State government plans to set up plants at nine more centres

On the lines of the low budget canteens introduced within the corporation limits in the State, Amma drinking water has proved a hit with passengers. The sales on the first two days have indicated that the demand outstripped the supply in each and every stall put up in the delta districts. This is likely to serve all sections of commuters, travelling in the long-distance SETC buses and in the mofussil buses operated by the TNSTC. The mineral water is sold at a subsidised price of Rs. 10 a litre.

The SETC has put up a stall on the platform earmarked for its buses at central bus stand while the TNSTC has opened stalls at central bus stand, Chathiram bus stand, Srirangam, Samayapuram tollgate, Lalgudi and Tiruverumbur. Officials of the SETC and the TNSTC said that there has been overwhelming response from the commuters and the demand was much higher than the expectations. The SETC has to take care of passengers travelling in its two classic buses proceeding to Chennai from the quota allotted to it.

At present, only one plant with a production capacity of three lakh litres a day set up at Gummidipoondi in Tiruvallur district has to cater to the needs of the entire State.

The State government has planned to set up similar plants in nine more centres, a senior SETC official said.

Currently, the SETC is providing the water to the people travelling in its classic buses. It has planned to extend the facility to those who travel in all the SETC buses in the near future. The SETC and the TNSTC have appealed to the headquarters to increase the supply to the delta districts as early as possible.

Consumers and service organisations have welcomed the move. “It will put an end to the predicament of passengers to depend on water sold in sachets at stops en route risking their health,” says Kesavan Ravi, a consumer activist from Subramaniapuram.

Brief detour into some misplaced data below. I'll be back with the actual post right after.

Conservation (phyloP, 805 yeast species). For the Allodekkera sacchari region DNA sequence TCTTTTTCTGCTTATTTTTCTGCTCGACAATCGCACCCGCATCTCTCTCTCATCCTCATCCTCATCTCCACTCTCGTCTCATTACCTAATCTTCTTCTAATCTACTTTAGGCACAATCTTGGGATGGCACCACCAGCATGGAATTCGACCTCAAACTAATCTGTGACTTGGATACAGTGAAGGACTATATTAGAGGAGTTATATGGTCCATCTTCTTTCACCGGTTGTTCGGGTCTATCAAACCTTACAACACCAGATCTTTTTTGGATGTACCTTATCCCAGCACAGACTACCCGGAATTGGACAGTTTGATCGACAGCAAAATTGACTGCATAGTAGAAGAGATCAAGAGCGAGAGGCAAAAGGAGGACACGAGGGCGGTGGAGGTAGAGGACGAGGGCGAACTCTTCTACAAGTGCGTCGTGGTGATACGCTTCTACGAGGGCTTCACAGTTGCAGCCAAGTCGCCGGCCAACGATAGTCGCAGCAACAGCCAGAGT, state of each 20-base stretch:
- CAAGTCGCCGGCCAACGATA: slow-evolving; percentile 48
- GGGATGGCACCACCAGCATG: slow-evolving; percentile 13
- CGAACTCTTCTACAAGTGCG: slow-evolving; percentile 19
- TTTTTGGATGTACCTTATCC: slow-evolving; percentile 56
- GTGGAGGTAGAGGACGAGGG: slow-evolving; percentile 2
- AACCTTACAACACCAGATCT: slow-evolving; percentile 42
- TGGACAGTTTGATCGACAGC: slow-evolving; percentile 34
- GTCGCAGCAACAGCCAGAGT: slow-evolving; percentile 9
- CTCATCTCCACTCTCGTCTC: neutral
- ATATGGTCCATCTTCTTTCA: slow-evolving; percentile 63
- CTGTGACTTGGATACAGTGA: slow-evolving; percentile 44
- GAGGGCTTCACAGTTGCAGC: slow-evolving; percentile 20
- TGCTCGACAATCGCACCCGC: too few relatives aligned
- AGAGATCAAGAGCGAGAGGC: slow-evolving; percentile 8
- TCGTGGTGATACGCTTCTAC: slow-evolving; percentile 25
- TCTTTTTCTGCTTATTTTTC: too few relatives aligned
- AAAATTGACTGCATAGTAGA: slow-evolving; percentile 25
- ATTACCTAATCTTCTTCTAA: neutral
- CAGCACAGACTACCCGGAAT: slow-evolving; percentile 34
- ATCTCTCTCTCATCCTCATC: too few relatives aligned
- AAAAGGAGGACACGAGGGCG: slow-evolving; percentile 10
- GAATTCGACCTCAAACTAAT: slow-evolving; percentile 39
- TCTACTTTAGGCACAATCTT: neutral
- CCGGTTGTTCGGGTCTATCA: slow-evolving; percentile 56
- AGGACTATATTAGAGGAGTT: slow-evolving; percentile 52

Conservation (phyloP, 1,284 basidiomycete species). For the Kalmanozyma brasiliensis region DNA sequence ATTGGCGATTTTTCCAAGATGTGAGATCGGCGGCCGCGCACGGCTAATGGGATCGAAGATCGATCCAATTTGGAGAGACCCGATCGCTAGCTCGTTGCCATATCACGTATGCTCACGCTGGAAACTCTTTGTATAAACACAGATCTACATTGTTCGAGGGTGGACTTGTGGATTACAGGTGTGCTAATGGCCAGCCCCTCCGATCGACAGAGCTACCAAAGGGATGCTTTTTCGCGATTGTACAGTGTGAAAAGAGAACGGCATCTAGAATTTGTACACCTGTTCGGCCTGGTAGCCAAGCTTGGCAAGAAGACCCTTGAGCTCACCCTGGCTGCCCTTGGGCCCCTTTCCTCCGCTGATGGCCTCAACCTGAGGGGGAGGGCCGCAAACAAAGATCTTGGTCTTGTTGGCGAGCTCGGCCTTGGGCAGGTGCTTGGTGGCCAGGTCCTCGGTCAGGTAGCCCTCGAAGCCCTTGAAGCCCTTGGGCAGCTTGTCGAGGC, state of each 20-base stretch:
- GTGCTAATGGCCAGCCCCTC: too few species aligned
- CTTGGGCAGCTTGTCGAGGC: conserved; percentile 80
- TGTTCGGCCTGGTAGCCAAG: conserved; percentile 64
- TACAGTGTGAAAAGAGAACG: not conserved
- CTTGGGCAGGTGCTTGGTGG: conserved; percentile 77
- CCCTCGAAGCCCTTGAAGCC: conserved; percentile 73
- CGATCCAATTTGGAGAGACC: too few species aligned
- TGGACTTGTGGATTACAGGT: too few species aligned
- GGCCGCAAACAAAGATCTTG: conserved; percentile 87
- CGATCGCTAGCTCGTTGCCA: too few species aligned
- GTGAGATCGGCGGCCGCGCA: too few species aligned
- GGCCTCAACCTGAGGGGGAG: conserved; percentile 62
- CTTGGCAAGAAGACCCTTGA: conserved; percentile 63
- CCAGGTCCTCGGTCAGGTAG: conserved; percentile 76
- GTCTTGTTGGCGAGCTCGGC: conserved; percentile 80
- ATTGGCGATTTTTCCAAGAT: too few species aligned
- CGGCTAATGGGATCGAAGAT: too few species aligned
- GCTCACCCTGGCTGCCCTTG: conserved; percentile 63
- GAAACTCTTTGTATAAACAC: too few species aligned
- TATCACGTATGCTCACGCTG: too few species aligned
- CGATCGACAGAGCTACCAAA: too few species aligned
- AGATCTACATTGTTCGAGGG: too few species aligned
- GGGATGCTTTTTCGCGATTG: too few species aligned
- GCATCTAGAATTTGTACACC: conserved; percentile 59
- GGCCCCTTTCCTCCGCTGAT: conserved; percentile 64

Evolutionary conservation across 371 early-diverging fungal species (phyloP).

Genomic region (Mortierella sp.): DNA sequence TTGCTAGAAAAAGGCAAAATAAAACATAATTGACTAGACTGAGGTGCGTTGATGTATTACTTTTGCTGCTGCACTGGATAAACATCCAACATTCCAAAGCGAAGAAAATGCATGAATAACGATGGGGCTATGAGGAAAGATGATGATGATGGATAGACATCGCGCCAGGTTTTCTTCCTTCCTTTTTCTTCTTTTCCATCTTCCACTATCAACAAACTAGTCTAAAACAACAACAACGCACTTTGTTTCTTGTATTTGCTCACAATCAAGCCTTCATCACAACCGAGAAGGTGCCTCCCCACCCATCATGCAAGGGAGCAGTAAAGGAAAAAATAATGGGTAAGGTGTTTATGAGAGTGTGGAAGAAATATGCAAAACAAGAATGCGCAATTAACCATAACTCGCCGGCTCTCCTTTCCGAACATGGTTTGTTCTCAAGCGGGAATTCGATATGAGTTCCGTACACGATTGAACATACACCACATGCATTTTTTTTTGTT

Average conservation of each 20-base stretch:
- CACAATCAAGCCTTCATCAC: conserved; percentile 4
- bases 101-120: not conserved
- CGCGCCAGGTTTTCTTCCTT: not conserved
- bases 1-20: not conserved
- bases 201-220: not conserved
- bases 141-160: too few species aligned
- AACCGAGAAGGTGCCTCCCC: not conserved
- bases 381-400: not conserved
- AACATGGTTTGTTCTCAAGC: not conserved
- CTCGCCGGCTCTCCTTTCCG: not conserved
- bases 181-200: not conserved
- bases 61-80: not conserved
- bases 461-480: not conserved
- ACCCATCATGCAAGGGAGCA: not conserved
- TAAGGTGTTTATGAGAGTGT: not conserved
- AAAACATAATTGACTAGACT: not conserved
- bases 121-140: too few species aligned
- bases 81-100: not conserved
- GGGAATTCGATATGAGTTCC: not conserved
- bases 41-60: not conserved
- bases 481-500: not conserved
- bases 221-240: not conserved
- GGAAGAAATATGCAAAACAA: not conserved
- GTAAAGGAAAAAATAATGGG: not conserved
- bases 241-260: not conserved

A section of commuters wanted that the price could be brought down in order to take it to the weaker section. “When an idly is sold at Re. 1 in the low budget canteens, the price of Rs. 10 for a litre of mineral water will prove on the higher side to the poor and downtrodden,” says Kulasekaran, a construction worker from a village near Manapparai, who frequents the city every day.

Provision of drinking water to commuters is not new. In the past, all the long-distance buses operated by the erstwhile Tiruvalluvar Transport Corporation had silver water drums filled with potable water. But this has become a thing of the past.

The previous DMK regime in 2009 announced the implementation of a scheme of installing 20-litre mineral water cans in all the long-distance SETC buses. It planned to stock two 20-litre cans in each bus and special stands were fixed in the buses. The SETC also announced that it was on the look-out for sponsors for paper cups for the supply of drinking water to passengers in the running buses.

The Railways has been supplying mineral water to the train commuters free of cost in major stations, including Tiruchi and Thanjavur for the past few years. It has set up mini reverse osmosis plants at these junctions.